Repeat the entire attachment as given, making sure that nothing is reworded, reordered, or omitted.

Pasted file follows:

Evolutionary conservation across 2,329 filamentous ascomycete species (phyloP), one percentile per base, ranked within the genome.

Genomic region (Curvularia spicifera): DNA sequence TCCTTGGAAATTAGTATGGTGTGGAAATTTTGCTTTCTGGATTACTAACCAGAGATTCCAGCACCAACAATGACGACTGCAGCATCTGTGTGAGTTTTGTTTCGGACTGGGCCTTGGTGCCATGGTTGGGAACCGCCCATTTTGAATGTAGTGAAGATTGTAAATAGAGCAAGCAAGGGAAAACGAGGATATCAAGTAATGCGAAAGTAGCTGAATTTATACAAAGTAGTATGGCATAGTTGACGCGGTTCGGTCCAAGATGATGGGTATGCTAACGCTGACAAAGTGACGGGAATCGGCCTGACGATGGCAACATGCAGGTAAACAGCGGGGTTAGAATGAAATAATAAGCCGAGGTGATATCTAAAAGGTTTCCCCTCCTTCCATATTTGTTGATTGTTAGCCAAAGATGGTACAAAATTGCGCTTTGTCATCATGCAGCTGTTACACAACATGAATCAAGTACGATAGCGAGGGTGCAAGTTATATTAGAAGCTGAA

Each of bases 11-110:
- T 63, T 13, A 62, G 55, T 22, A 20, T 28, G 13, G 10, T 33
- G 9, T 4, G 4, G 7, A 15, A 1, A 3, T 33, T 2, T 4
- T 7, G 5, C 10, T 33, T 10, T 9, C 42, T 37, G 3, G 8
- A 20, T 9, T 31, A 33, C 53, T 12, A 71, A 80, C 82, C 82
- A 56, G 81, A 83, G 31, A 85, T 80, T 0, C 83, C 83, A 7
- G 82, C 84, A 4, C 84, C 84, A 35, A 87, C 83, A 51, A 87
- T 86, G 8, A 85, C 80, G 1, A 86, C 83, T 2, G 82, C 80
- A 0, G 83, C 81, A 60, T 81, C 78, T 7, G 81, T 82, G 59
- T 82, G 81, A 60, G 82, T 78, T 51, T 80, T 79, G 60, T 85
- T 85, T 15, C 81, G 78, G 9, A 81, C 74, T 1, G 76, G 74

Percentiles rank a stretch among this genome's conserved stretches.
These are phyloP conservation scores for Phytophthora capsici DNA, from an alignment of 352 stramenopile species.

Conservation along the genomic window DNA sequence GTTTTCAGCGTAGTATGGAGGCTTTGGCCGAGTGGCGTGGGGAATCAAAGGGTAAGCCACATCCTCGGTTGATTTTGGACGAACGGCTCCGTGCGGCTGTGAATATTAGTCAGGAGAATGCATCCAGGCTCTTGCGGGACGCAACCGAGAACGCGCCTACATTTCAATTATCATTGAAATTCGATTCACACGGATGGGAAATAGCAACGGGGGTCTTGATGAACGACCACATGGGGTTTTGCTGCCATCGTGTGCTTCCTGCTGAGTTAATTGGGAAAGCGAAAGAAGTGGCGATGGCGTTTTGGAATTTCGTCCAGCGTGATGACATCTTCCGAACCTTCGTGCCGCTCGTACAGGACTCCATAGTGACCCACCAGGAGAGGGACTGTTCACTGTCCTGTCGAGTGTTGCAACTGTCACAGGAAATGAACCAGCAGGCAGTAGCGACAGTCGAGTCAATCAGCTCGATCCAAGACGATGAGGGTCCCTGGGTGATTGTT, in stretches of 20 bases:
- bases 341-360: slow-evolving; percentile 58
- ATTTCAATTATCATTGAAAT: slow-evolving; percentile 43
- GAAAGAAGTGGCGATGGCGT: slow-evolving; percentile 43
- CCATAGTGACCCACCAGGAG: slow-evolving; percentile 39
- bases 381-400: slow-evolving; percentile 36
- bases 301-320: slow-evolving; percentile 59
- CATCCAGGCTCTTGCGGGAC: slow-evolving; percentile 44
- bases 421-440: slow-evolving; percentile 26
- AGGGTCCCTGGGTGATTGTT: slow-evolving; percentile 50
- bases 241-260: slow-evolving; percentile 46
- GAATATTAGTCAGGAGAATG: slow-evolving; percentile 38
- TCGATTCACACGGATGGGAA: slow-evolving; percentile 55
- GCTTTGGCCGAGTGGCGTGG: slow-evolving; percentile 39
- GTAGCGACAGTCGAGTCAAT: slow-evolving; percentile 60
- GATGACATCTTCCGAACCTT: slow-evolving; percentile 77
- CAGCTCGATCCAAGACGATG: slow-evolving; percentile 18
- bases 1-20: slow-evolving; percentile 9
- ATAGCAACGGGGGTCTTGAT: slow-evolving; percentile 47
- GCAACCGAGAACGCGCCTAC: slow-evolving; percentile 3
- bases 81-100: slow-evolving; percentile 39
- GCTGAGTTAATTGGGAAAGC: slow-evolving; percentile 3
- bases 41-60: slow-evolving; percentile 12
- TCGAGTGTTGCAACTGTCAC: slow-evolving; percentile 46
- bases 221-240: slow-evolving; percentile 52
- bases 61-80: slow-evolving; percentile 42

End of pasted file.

Evolutionary conservation across 2,329 filamentous ascomycete species (phyloP), one percentile per base, ranked within the genome.

Genomic region (Curvularia spicifera): DNA sequence TCCTTGGAAATTAGTATGGTGTGGAAATTTTGCTTTCTGGATTACTAACCAGAGATTCCAGCACCAACAATGACGACTGCAGCATCTGTGTGAGTTTTGTTTCGGACTGGGCCTTGGTGCCATGGTTGGGAACCGCCCATTTTGAATGTAGTGAAGATTGTAAATAGAGCAAGCAAGGGAAAACGAGGATATCAAGTAATGCGAAAGTAGCTGAATTTATACAAAGTAGTATGGCATAGTTGACGCGGTTCGGTCCAAGATGATGGGTATGCTAACGCTGACAAAGTGACGGGAATCGGCCTGACGATGGCAACATGCAGGTAAACAGCGGGGTTAGAATGAAATAATAAGCCGAGGTGATATCTAAAAGGTTTCCCCTCCTTCCATATTTGTTGATTGTTAGCCAAAGATGGTACAAAATTGCGCTTTGTCATCATGCAGCTGTTACACAACATGAATCAAGTACGATAGCGAGGGTGCAAGTTATATTAGAAGCTGAA

Each of bases 11-110:
- T 63, T 13, A 62, G 55, T 22, A 20, T 28, G 13, G 10, T 33
- G 9, T 4, G 4, G 7, A 15, A 1, A 3, T 33, T 2, T 4
- T 7, G 5, C 10, T 33, T 10, T 9, C 42, T 37, G 3, G 8
- A 20, T 9, T 31, A 33, C 53, T 12, A 71, A 80, C 82, C 82
- A 56, G 81, A 83, G 31, A 85, T 80, T 0, C 83, C 83, A 7
- G 82, C 84, A 4, C 84, C 84, A 35, A 87, C 83, A 51, A 87
- T 86, G 8, A 85, C 80, G 1, A 86, C 83, T 2, G 82, C 80
- A 0, G 83, C 81, A 60, T 81, C 78, T 7, G 81, T 82, G 59
- T 82, G 81, A 60, G 82, T 78, T 51, T 80, T 79, G 60, T 85
- T 85, T 15, C 81, G 78, G 9, A 81, C 74, T 1, G 76, G 74

Percentiles rank a stretch among this genome's conserved stretches.
These are phyloP conservation scores for Phytophthora capsici DNA, from an alignment of 352 stramenopile species.

Conservation along the genomic window DNA sequence GTTTTCAGCGTAGTATGGAGGCTTTGGCCGAGTGGCGTGGGGAATCAAAGGGTAAGCCACATCCTCGGTTGATTTTGGACGAACGGCTCCGTGCGGCTGTGAATATTAGTCAGGAGAATGCATCCAGGCTCTTGCGGGACGCAACCGAGAACGCGCCTACATTTCAATTATCATTGAAATTCGATTCACACGGATGGGAAATAGCAACGGGGGTCTTGATGAACGACCACATGGGGTTTTGCTGCCATCGTGTGCTTCCTGCTGAGTTAATTGGGAAAGCGAAAGAAGTGGCGATGGCGTTTTGGAATTTCGTCCAGCGTGATGACATCTTCCGAACCTTCGTGCCGCTCGTACAGGACTCCATAGTGACCCACCAGGAGAGGGACTGTTCACTGTCCTGTCGAGTGTTGCAACTGTCACAGGAAATGAACCAGCAGGCAGTAGCGACAGTCGAGTCAATCAGCTCGATCCAAGACGATGAGGGTCCCTGGGTGATTGTT, in stretches of 20 bases:
- bases 341-360: slow-evolving; percentile 58
- ATTTCAATTATCATTGAAAT: slow-evolving; percentile 43
- GAAAGAAGTGGCGATGGCGT: slow-evolving; percentile 43
- CCATAGTGACCCACCAGGAG: slow-evolving; percentile 39
- bases 381-400: slow-evolving; percentile 36
- bases 301-320: slow-evolving; percentile 59
- CATCCAGGCTCTTGCGGGAC: slow-evolving; percentile 44
- bases 421-440: slow-evolving; percentile 26
- AGGGTCCCTGGGTGATTGTT: slow-evolving; percentile 50
- bases 241-260: slow-evolving; percentile 46
- GAATATTAGTCAGGAGAATG: slow-evolving; percentile 38
- TCGATTCACACGGATGGGAA: slow-evolving; percentile 55
- GCTTTGGCCGAGTGGCGTGG: slow-evolving; percentile 39
- GTAGCGACAGTCGAGTCAAT: slow-evolving; percentile 60
- GATGACATCTTCCGAACCTT: slow-evolving; percentile 77
- CAGCTCGATCCAAGACGATG: slow-evolving; percentile 18
- bases 1-20: slow-evolving; percentile 9
- ATAGCAACGGGGGTCTTGAT: slow-evolving; percentile 47
- GCAACCGAGAACGCGCCTAC: slow-evolving; percentile 3
- bases 81-100: slow-evolving; percentile 39
- GCTGAGTTAATTGGGAAAGC: slow-evolving; percentile 3
- bases 41-60: slow-evolving; percentile 12
- TCGAGTGTTGCAACTGTCAC: slow-evolving; percentile 46
- bases 221-240: slow-evolving; percentile 52
- bases 61-80: slow-evolving; percentile 42